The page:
Gray cottage with black door

Yellow two-story with framed doorway

Yellow two-story with framed doorway

while others are quite elegant surrounded by walkways, hedges and formal gardens.

Elegant home and former antique shop -- one of the prettiest in Castine

Elegant home and former antique shop — one of the prettiest in Castine

But even among the finest, the largest, the cutest, and so forth, we found a favorite:  a simple, white Cape Cod with red door and stone wall facing the water.  Oh, to have a cup of coffee while sitting in the front window watching the boats sail past.

House with red door and rock fence facing Penobscot Bay

House with red door and rock fence facing Penobscot Bay

You know it’s Castine when even the typical becomes the extraordinary.

Every week, you can find more doors at Norm’s Thursday Doors.

 

 

 

About Oh, the Places We See

Met at University of Tennessee, been married for 47 years, and still passionate about travel whether we're volunteering with Habitat Global Village, combining work at Discovery with pleasure, or just seeing the world. Hope you'll join us as we try to see it all while we can!
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19 Responses to Welcoming in so many ways: The doors of Castine, Maine

  1. Amy says:

    It’s so beautifully and peaceful! Photos are very beautifully captured! 🙂

  2. Amy says:

    A beautiful set of doors, Rusha! 🙂

  3. Great photos!
    You wait until you get to Morocco, you’ll go door crazy! 😉

  4. jaybird says:

    Picture perfection:)

  5. Forget the wonderful houses and doors and just lead me to the Bakehouse! Then later I’d love some lobstah. 🙂

    janet

    • That Bakehouse was something else. We ordered first and then someone brought breakfast to you. The sitting room is crowded so you could hear people talking. Loved the accents and pretty soon people wanted to know where we were from. By the end of two weeks, we knew the regulars! Thanks for taking a look!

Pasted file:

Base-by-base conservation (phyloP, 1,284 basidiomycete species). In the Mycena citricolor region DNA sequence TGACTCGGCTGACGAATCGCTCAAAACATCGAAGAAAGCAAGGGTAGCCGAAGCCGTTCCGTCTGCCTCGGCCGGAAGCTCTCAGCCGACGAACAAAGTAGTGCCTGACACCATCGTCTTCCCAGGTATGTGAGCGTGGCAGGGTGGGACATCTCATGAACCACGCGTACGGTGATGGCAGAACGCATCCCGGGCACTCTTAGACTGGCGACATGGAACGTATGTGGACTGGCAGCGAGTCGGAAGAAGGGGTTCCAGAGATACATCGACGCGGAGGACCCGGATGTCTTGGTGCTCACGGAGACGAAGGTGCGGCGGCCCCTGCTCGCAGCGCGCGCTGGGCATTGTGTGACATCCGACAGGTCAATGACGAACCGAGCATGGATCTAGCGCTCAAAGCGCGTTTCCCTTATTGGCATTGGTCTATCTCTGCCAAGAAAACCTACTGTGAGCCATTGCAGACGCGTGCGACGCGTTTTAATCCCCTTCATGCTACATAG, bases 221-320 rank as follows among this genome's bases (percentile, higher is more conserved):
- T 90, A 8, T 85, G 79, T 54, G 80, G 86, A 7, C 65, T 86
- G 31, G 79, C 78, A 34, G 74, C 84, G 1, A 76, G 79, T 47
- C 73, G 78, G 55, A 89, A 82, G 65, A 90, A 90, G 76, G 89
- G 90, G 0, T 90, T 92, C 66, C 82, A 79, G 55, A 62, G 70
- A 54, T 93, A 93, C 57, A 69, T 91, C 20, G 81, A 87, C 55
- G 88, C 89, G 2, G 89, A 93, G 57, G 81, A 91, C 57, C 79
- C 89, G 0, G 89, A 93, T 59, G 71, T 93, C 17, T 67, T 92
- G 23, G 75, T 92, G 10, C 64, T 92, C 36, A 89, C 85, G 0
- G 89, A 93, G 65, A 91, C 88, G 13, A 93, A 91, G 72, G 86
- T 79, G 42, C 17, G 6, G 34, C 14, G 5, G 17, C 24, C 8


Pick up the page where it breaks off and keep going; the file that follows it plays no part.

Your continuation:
6. M.B. Henry says:

    Looks lovely! One of these days I’ve got to visit Maine.

  7. Lots of fun homes, Rusha. My favorite was the cottage with the fancy roof line. –Curt

    • We liked that one as well, Curt. But then again, we liked them all. I did more walking each morning in chilly Castine than I ever do at home, and I chalk it up to wanting to see more homes! Love looking at them from the sidewalk and taking pictures. Better than magazines or home shows — and free!

      • Peggy and I also found the homes along the Maine Coast to be quite interesting. And so many of the older ones are huge, which I guess is what come from having a large family and surviving Maine winters! 🙂 –Curt

  8. ksbeth says:

    they certainly do look welcoming, i love looking at doors )

    • Thanks for the comment. I, too, love doors, especially since Norm started his blog posts called Thursday Doors. Now, when I’m touring, I snap away pictures of doors, windows, shutters, etc.! And having fun doing so! Best wishes for a beautiful spring where you are!